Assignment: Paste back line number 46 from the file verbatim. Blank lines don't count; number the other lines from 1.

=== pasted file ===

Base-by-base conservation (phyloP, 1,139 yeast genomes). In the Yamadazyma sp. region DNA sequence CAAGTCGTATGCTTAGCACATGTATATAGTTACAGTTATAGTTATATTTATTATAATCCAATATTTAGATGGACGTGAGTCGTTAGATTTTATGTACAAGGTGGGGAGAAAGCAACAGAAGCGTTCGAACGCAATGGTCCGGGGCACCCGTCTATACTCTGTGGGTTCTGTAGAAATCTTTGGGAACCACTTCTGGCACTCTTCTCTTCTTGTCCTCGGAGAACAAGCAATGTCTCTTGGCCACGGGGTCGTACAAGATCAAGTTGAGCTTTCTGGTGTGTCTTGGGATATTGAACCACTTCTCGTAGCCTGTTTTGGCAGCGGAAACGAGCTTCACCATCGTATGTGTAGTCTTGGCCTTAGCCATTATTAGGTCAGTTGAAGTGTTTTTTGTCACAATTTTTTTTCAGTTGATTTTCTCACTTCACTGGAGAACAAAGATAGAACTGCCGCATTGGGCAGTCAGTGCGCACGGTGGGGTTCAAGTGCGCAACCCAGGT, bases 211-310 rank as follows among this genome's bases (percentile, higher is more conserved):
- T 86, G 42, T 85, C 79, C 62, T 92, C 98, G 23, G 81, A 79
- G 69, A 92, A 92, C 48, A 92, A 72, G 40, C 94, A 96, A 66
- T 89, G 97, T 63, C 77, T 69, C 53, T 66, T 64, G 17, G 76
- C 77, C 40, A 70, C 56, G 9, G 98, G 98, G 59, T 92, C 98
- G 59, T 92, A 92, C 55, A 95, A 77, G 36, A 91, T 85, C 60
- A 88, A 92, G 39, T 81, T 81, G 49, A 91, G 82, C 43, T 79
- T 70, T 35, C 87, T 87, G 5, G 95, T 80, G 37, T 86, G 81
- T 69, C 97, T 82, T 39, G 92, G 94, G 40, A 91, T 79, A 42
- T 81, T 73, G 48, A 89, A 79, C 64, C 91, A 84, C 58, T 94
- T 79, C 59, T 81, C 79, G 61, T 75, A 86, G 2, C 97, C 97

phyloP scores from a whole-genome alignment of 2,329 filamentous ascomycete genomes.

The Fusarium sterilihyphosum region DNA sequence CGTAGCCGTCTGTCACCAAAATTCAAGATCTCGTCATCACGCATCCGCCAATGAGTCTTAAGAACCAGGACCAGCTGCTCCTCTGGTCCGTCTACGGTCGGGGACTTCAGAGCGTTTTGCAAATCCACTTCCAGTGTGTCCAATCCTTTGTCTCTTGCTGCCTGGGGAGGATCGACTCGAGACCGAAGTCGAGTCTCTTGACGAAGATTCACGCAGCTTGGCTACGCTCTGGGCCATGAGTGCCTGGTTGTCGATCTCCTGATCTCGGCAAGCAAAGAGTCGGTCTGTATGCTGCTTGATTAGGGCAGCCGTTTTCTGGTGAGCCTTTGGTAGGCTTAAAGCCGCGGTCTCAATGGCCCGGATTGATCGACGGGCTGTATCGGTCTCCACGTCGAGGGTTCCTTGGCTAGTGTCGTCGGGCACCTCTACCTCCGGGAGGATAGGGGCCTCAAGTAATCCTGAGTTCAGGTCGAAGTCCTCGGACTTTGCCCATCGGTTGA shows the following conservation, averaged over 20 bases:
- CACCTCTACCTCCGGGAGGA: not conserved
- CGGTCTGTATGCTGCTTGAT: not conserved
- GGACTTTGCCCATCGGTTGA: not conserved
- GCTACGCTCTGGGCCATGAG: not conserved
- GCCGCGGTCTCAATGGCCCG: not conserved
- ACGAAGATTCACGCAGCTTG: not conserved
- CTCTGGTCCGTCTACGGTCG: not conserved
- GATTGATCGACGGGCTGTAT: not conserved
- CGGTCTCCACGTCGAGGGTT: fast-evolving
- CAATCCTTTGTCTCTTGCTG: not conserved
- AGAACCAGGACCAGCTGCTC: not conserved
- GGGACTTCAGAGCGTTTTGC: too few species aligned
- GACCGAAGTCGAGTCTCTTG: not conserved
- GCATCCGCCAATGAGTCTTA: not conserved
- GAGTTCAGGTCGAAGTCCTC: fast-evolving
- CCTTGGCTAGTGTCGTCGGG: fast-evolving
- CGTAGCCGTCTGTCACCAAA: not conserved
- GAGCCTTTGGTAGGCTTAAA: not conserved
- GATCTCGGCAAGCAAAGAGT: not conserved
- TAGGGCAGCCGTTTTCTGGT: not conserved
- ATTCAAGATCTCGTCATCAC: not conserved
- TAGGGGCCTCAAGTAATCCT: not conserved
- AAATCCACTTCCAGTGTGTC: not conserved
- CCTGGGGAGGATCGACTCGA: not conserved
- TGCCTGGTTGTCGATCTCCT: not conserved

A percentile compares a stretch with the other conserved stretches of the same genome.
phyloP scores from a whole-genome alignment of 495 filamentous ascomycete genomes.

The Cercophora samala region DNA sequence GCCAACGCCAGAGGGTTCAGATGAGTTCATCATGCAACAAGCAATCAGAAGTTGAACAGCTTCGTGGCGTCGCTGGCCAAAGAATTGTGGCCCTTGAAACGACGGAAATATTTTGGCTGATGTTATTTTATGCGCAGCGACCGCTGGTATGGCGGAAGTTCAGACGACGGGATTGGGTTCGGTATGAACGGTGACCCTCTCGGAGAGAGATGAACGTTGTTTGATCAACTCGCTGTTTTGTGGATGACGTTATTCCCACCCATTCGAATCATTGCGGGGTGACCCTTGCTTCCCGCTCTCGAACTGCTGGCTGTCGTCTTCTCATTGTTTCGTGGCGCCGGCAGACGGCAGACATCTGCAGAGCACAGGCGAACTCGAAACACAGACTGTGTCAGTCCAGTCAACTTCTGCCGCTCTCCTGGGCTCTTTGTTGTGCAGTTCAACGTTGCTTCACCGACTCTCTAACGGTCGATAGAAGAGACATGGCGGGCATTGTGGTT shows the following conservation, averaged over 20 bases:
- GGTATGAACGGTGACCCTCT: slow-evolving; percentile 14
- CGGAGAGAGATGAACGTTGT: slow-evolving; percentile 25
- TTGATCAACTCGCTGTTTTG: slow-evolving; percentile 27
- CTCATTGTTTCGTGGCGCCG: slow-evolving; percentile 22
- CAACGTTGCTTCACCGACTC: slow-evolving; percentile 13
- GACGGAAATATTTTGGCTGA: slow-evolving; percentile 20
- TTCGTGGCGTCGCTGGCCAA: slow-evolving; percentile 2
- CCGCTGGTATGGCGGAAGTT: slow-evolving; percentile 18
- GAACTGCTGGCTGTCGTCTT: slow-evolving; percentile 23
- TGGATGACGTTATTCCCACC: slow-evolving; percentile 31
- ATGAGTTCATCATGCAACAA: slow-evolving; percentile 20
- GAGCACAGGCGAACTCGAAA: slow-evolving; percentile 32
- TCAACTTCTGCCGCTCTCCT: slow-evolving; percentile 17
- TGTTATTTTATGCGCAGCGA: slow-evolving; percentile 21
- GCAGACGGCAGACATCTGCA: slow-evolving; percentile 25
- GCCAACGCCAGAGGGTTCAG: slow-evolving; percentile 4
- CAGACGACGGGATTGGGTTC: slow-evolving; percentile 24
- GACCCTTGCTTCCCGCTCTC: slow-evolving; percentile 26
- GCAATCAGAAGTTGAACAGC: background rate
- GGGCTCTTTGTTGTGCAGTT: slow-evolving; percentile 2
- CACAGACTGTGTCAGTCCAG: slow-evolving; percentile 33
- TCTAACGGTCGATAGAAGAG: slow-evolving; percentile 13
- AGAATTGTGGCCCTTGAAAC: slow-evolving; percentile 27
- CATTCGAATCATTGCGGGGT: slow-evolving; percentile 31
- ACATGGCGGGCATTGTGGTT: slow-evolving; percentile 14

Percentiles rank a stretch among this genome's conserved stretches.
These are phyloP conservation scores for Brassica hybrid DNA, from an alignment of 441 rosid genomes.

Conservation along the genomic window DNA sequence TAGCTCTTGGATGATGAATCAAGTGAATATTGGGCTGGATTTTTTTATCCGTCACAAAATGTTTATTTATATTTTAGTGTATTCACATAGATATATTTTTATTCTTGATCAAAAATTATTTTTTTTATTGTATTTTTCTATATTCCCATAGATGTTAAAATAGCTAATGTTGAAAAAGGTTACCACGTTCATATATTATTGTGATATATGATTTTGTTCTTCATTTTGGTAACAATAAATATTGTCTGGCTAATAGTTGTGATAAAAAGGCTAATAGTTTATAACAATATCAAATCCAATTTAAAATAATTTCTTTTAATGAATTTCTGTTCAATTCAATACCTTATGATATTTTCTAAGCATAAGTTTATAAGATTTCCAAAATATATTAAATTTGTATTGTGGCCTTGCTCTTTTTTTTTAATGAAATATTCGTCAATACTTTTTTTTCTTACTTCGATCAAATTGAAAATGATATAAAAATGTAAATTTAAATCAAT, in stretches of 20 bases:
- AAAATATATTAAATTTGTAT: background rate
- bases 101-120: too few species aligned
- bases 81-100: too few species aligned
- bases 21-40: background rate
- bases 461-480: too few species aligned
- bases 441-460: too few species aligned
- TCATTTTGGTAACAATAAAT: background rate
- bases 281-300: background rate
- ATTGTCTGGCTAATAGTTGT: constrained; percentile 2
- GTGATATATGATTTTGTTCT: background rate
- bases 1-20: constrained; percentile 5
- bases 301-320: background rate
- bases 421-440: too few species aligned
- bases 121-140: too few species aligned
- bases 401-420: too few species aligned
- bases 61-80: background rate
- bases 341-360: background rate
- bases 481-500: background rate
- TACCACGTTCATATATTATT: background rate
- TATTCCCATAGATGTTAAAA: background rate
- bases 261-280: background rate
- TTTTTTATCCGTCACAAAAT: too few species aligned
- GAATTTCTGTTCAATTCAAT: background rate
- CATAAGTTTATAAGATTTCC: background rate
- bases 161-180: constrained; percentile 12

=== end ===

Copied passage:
- CAACGTTGCTTCACCGACTC: slow-evolving; percentile 13